The first half of Antichrist has enough storytelling vigor and sheen convince any critic, including those who thought von Trier went off the rails with his Dogville and Manderlay epics, that, hey, the guy can make a normal movie, and with the highest skill. There are visions here worth savoring, pure von Trier weirdo-magic, like the sight of Gainsbourg lying on the forest ground, willing herself to blend with the green … but von Trier doesn’t have the craft to bring the moviegoer along in the most extreme parts of Antichrist. The thought was that we were being subject to the spectacle, not of a woman going mad, but of a director.
There’s also praise for leading lady Charlotte Gainsbourg:
The actress’s performance will be called daring, because of the sexual intensity in her trysts with Dafoe and a long, nude masturbation scene in the forest. But she’s an acute judge of the woman’s character in the subtler moments as well. Her face, which resembles the woodcut of an ancient warrior, can express all the stark shades of desperation the script requires.
The Hollywood Reporter’s Peter Brunette is also sympathetic towards the film, even if he thinks it ultimately “falls apart”:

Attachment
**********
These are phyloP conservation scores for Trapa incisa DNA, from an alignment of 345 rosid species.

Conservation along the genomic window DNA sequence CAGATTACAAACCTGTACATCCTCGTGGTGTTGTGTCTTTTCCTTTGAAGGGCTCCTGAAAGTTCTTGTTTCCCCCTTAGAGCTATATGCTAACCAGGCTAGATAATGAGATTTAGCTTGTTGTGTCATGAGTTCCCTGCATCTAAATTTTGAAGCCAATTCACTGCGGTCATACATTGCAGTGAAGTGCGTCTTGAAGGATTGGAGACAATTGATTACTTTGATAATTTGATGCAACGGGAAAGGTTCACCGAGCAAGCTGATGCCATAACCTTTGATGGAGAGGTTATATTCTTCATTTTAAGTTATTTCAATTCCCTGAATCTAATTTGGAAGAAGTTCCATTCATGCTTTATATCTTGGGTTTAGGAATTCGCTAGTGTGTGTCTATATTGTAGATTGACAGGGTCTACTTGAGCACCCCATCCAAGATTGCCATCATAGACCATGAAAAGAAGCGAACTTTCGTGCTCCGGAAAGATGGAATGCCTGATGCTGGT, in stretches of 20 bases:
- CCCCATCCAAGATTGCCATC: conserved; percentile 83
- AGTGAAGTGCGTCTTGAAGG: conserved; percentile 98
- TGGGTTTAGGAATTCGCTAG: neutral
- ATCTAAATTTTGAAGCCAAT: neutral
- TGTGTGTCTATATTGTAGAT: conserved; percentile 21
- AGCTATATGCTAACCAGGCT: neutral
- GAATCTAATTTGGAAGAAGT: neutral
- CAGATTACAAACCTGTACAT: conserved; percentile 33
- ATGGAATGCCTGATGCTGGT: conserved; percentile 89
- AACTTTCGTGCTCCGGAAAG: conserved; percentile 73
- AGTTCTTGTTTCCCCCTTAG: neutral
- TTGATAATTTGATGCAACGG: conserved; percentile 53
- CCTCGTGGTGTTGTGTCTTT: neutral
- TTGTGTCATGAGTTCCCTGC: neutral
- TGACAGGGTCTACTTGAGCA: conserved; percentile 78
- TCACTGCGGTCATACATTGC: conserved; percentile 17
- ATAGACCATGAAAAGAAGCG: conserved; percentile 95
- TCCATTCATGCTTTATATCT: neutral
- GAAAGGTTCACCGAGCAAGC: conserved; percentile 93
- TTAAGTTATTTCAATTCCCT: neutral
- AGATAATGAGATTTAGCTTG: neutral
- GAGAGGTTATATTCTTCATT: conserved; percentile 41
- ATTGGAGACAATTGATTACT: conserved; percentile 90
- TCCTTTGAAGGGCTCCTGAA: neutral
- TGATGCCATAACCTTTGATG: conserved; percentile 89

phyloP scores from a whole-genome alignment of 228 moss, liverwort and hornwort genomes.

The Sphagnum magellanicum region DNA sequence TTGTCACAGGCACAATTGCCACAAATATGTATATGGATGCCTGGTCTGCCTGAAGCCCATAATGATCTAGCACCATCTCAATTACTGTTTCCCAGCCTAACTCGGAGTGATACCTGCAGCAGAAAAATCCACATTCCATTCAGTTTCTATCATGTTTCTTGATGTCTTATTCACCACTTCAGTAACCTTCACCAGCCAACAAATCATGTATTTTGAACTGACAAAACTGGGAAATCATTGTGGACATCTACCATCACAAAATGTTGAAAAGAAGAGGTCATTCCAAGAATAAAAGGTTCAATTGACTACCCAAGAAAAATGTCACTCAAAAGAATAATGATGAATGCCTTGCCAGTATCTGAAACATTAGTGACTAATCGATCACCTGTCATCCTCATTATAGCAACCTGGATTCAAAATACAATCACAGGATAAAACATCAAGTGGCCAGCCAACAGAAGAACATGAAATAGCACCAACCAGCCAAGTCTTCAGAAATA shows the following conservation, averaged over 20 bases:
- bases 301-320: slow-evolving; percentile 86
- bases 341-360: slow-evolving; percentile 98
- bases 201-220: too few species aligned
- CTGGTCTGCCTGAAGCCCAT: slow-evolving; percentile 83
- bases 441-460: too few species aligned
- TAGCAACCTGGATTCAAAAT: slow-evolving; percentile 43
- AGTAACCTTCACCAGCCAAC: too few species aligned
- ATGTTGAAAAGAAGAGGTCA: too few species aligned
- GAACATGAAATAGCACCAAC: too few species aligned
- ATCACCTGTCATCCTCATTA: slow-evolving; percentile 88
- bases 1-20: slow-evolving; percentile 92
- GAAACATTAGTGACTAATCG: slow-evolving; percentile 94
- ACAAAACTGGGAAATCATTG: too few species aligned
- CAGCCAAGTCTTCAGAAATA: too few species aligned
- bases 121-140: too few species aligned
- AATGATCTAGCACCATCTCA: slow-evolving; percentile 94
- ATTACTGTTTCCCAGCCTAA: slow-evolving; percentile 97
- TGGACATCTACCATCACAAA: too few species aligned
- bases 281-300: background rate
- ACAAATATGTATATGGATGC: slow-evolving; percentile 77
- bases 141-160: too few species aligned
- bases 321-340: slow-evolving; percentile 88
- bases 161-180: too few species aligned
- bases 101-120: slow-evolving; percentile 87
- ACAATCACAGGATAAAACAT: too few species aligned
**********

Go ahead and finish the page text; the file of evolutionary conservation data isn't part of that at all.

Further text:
Visually gorgeous to a fault and teeming with grandiose if often fascinating ideas that overwhelm the modest story that serves as their vehicle, this may be the least artistically successful film von Trier has ever made. As such, commercial prospects appear slim, though many of the auteur’s most ardent fans will want to see the film anyway. And they should.
The film works much better on a purely visual level, if only viewers were able to forget that these are real people being represented in these voluptuous images, abetted by an often superb sound design. From the opening titles, abstract expressionism reigns powerfully and conveys a great deal of intense, if finally unspecifiable, meaning. Unfortunately at some point a story has to be told, no matter how minimalist, and with actual human beings, no matter how symbolically freighted.